The radishes will be ready to eat in mid/late May.

The sooner you get planting, the sooner you will have the most locally grown produce possible!

For more information, please log in to the Web Resources page (MPPL card number and PIN required) and access Article Finder. There, you can search for current how-to gardening articles (try using the terms: “cool weather vegetables,” “sowing” or “vegetable gardening”).

If you need assistance with access or other questions, please use our Live Chat service or email: info@mppl.org

Last Call for Starting Tomato Plants

cherry tomatoes and basil leavesThere’s still time to start your warm weather vegetables for this season: tomatoes, peppers, eggplant, basil–they all need a head start before planting out in the garden. Seeds need to be planted in the next few days/week to be strong/big enough to set out in the garden by the mid/end of May. For detailed instructions, see: Starting Plants from Seed for the Home Gardener.

red solo cupAn easy way to get started is to use plastic cups (16 oz work well) with drainage holes cut in the bottom with a knife or scissors. Almost any small clean container can be used, as long as it has a drainage hole for excess water. For more info, see: Containers and Growing Medium for Seed Starting.

Start by saturating your growing medium (potting soil or seed germination mix).
Fill the cups with the saturated medium.
Place the filled cups on a tray to keep water contained.
Plant 2-3 seeds per cup (follow directions on the packet for seed depth).
Place the cups in a sunny window and keep moist.
Thin to one seedling per cup (after they get their true leaves) and keep them growing inside until danger of frost has passed, about May 15 in the northwest suburbs.

tomato seedlingsThe tomato seedlings in the photo were planted on April 1, 2020.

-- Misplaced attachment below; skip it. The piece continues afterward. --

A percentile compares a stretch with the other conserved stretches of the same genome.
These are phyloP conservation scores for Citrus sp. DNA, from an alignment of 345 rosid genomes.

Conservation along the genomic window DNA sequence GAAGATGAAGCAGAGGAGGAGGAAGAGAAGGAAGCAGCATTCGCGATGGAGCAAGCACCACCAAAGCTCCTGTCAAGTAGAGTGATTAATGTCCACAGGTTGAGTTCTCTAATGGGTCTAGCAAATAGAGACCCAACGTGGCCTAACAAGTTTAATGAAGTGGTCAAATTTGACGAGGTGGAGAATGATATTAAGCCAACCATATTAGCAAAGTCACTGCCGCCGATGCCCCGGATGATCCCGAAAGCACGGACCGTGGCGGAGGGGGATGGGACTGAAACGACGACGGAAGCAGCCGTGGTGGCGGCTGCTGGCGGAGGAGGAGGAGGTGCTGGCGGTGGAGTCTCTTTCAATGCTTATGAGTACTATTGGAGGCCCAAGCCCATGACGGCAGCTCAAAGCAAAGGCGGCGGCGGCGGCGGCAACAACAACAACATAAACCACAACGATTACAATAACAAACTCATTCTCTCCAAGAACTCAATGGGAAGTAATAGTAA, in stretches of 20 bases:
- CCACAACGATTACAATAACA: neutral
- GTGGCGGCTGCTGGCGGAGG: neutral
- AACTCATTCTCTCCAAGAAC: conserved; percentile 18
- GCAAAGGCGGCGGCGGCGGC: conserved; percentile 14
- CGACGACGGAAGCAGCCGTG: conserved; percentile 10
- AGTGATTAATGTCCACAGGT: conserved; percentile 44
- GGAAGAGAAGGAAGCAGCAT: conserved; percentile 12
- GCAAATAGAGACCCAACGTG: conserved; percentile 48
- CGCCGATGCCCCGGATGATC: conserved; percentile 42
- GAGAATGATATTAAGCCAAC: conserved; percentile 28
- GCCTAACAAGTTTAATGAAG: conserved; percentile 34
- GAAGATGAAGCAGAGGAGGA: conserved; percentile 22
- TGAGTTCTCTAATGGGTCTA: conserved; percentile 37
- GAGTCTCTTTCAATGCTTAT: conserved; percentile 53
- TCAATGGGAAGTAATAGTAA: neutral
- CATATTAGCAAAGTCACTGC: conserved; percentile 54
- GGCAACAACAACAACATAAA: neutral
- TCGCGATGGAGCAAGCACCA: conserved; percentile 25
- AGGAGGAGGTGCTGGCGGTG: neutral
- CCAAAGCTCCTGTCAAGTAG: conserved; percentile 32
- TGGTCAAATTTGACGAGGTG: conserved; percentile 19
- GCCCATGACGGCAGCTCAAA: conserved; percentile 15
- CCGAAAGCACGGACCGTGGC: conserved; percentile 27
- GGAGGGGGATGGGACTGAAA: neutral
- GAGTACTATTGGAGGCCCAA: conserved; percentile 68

They are just starting to germinate and do not yet have their true leaves, only their cotyledons.

For more information, please log in to the Web Resources page (MPPL card number and PIN required) and access Article Finder. There, you can search for current how-to gardening articles (try using the terms: “seed starting,” “sowing” or “vegetable gardening”).

If you need assistance with access or other questions, please use our Live Chat service or email: info@mppl.org

Time to Start Vegetable Gardening

Page 3 | royalty free plant nursery photos free download | PiqselsNow that we are past the Vernal equinox, the sun is stronger and it’s time to start planting/planning for the 2020 growing season.
If you have pepper, tomato, eggplant or basil seeds, you should be starting them now to transplant outside in 6-8 weeks.
Plant them in small containers/flats, a few seeds in each container/cell filled with potting soil or seed germination mix.
Put them in a sunny, warm spot (or under lights on a heat mat), keep them moist and wait for them to germinate.
After the seedlings sprout their first true leaves, transplant/thin them to one seedling per container/cell.

Lettuce, peas, kale, chard/beets, carrots and other cold weather vegetables can start to be planted in outdoor beds. A low tunnel can expedite germination and keep insects from your seedlings.

For more information, please log in to the Web Resources page (MPPL card number and PIN required) and access Article Finder. There, you can search for current how-to gardening articles (try using the terms: “seed starting,” “low tunnels” or even “vegetable gardening”).

If you need assistance with access or other questions, please use our Live Chat service or email: info@mppl.org